The potential for the eruption of a ‘supervolcano’ – or the threat of one – regularly makes headlines, especially in the wake of the travel disruption caused by the ash cloud from Iceland’s Eyjafjallajokull volcano in 2010.
And while the chaotic scenes and devastation foretold in the media are at best unlikely, a large eruption is something which is a possibility and is one of just many scenarios which experts must plan for.
Such an event has only recently been included for the first time on the UK’s National Risk Register, in which it is considered to have a relatively high potential impact (4 out of 5), with the chance of occurring within the next five years estimated at between 1 in 20 and 1 in 200.
It’s with this in mind that the UK government established a Scientific Advisory Group in Emergencies (SAGE) with the remit to look at how the UK might respond to future eruptions. This ongoing project draws together a range of scientists from different disciplines, all of whom contribute to characterising the risk to the UK should a large-magnitude fissure eruption occur again.
In 2012, the British Geological Survey (BGS) published a report into the possible source of such an eruption and ways in which civil authorities might handle it. They focussed on one of the more extreme possibilities – a long-lasting, large-magnitude event generating huge volumes of lava and producing significant quantities of gases with regional and possibly global effects.
A ‘Laki-type’ Eruption – How Big and How Often?
Despite the headlines, Iceland has no supervolcanoes. A supervolcano is one which is capable of producing upwards of 1,000 cubic kilometres (240 cubic miles) of erupted material and eruptions of this scale are thankfully extremely rare (occurring on a timescale of tens of thousands of years). They are assigned a magnitude of 8 on the (logarithmic) Volcanic Explosivity Index. The eruption scenario considered is based on the historic Laki eruption in Iceland in 1783-4, which is assigned a VEI of just 4 – a fraction the scale of the true supervolcanoes.
That said, a Laki-type event is unquestionably significant; even a VEI4 eruption merits the description ‘cataclysmic’. (A supervolcano, for the record, is ‘mega-colossal.) The original Laki produced around 15.1 cubic km of material and lasted for eight months. More crucially in terms of its wider impacts, it emitted huge quantities of sulphur dioxide, hydrogen chloride and hydrogen fluoride gases.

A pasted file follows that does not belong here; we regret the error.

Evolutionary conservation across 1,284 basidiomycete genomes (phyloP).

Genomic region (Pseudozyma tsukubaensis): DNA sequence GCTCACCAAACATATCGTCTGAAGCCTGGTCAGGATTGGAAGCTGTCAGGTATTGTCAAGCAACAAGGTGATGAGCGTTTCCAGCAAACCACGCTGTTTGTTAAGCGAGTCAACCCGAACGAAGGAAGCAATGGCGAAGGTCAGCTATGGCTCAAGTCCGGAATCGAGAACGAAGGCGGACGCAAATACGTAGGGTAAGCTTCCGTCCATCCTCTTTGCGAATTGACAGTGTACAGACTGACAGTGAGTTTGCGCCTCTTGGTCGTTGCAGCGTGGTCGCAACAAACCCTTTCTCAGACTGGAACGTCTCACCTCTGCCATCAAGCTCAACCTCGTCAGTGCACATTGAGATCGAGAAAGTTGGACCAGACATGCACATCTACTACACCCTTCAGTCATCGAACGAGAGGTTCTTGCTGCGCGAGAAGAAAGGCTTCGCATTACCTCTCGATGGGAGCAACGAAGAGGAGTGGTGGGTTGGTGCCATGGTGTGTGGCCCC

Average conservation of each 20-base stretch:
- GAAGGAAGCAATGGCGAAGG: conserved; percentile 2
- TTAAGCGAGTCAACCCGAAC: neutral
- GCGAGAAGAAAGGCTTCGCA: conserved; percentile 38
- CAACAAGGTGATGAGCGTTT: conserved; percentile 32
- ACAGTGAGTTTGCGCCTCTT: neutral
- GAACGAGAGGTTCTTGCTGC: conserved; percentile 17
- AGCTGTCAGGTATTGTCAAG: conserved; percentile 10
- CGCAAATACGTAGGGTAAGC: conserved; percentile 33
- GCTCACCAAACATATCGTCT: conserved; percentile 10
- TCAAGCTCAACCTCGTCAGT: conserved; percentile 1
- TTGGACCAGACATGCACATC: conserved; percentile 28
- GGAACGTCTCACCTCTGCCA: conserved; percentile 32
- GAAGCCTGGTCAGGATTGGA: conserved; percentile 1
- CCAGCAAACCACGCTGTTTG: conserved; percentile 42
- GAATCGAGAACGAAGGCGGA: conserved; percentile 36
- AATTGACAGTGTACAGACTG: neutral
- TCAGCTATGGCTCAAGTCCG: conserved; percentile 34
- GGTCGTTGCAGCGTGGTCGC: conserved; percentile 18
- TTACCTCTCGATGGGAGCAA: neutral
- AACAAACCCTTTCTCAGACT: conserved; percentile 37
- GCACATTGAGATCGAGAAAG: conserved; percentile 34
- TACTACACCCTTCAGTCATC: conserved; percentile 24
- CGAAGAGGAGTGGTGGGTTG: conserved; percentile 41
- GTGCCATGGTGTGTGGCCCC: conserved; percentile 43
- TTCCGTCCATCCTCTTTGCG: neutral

How imminent might an eruption be? Volcanoes don’t follow a pattern, so predicting the timing of a major eruption is an unrealistic goal, certainly at the moment. What we can do is take a lesson from history. Iceland has experienced just two eruptions larger than Laki since the end of the last ice Age – the Eldgja eruption in the mid tenth century and the Thorsja eruption, dated to around 8,600 years ago. So these eruptions are not common; but they are possible.
Major Volcanic Eruption Impacts
What were the impacts of Laki? “According to historical data,” the BGS’ Dr Julia Crummy tells Decoded Science, “there were higher than usual deaths recorded in 1784, and extreme temperatures were recorded (hotter than usual summer followed by a colder than usual summer).” These climate impacts produced extreme local effects: in their book Volcanoes, Francis and Oppenheimer describe a “dense blue acid haze” in Iceland, while much of western Europe was blanketed by fog “so dense that it dimmed the Sun” and Scandinavia was blighted by acid rain.
And because climate is just a part of the Earth system, the impacts didn’t stop there. According to Dr. Crummy, the gases “poisoned a lot of the crops and livestock and resulted in around 20% of the population of Iceland dying as a result of induced illness, environmental stress and famine” – although she goes on to add the caveat that “although these coincide with the time of the eruption, we cannot definitively say that they are related to the eruption – there are a number of reasons for increased deaths at that time, including the plague.”
Planning for the Impacts of an Eruption
The remit of the study – and others like it – is not to predict the chances of an eruption, nor to provide an environmental assessment. Instead it aims to “facilitate modelling of the ‘Laki‐type eruption scenario’ and government planning for a future large magnitude fissure eruption in Iceland and also to engage the interest of the scientific research community“.
Drawing on expertise from a wide range of sectors, the study looked at how a Laki-type eruption, which is recognised as the worst-case scenario, might affect the population of the United Kingdom and how that might be addressed.
Predicting an eruption in terms of date is not realistic and any precursors are likely to give relatively little notice of a coming eruption – as the report notes, rather wryly, “it is still not possible to reliably predict the precise start of an eruption and high levels of seismic activity (‘seismic crises’) do not always lead to eruptions“.
When Will It Happen?
Iceland’s volcanoes erupt regularly – on average, once every five years or so – and mostly do so quietly and unobtrusively. But Eyjafjallajokull provided a reminder of the power and influence of even smaller eruptions, making it prudent to plan for a larger event.
The report concluded that there’s much which can still be done in terms of monitoring and understanding the complex volcanic activity in the North Atlantic island.
It’s perhaps disappointing for the headline writers that Iceland has no ‘supervolcanoes’. But history shows that smaller eruptions can be damaging enough.
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